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erl_global - Access globally registered names
This module provides support for registering, looking up and unregistering names in the Erlang Global module. For more information, see the description of Global in the reference manual. Note that the functions below perform an RPC using an open file descriptor provided by the caller. This file descriptor must not be used for other traffic during the global operation or the function may receive unexpected data and fail.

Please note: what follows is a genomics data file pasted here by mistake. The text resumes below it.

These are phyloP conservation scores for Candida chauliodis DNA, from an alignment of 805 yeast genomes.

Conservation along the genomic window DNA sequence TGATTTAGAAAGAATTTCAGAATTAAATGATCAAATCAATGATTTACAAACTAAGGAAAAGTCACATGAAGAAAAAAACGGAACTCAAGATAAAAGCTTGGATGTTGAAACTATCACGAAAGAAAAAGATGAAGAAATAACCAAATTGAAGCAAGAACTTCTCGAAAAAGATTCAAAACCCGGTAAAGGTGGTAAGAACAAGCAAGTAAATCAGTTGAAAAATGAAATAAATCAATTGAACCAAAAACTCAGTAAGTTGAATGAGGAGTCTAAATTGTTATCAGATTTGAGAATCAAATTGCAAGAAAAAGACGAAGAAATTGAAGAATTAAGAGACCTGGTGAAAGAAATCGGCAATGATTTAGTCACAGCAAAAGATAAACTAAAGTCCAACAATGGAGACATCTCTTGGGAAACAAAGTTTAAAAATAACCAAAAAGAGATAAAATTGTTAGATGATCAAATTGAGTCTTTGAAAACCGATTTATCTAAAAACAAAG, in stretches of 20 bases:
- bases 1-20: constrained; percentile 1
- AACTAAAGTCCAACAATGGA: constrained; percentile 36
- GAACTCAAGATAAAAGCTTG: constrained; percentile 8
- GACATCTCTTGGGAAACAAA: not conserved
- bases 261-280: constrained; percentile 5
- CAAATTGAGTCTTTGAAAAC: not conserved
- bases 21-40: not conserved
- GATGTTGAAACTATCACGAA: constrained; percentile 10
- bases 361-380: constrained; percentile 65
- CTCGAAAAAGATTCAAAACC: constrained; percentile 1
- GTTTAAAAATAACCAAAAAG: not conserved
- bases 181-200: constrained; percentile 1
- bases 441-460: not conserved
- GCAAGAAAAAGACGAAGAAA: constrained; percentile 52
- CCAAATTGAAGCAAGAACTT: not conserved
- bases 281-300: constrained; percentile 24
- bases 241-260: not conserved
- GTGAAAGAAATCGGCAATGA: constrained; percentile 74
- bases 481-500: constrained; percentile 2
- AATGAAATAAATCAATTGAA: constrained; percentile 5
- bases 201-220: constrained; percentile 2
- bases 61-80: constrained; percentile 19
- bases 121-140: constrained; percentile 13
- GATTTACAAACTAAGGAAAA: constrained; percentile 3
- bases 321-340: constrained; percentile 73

char **erl_global_names(fd,count) Types: int fd; int *count; Retrieve a list of all known global names. fd is an open descriptor to an Erlang connection. count is the address of an integer, or NULL. If count is not NULL, it will be set by the function to the number of names found. On success, the function returns an array of strings, each containing a single registered name, and sets count to the number of names found. The array is terminated by a single NULL pointer. On failure, the function returns NULL and count is not modified. Note: It is the caller's responsibility to free the array afterwards. It has been allocated by the function with a single call to malloc(), so a single free() is all that is necessary. int erl_global_register(fd,name,pid) Types: int fd; const char *name; ETERM *pid; This function registers a name in Global. fd is an open descriptor to an Erlang connection. name is the name to register in Global. pid is the pid that should be associated with name. This is the value that Global will return when processes request the location of name. The function returns 0 on success, or -1 on failure. int erl_global_unregister(fd,name) Types: int fd; const char *name; This function unregisters a name from Global. fd is an open descriptor to an Erlang connection. name is the name to unregister from Global. The function returns 0 on success, or -1 on failure. ETERM *erl_global_whereis(fd,name,node) Types: int fd; const char *name; char *node; fd is an open descriptor to an Erlang connection. name is the name that is to be looked up in Global. If node is not NULL, it is a pointer to a buffer where the function can fill in the name of the node where name is found. node can be passed directly to erl_connect() if necessary. On success, the function returns an Erlang Pid containing the address of the given name, and node will be initialized to the nodename where name is found. On failure NULL will be returned and node will not be modified.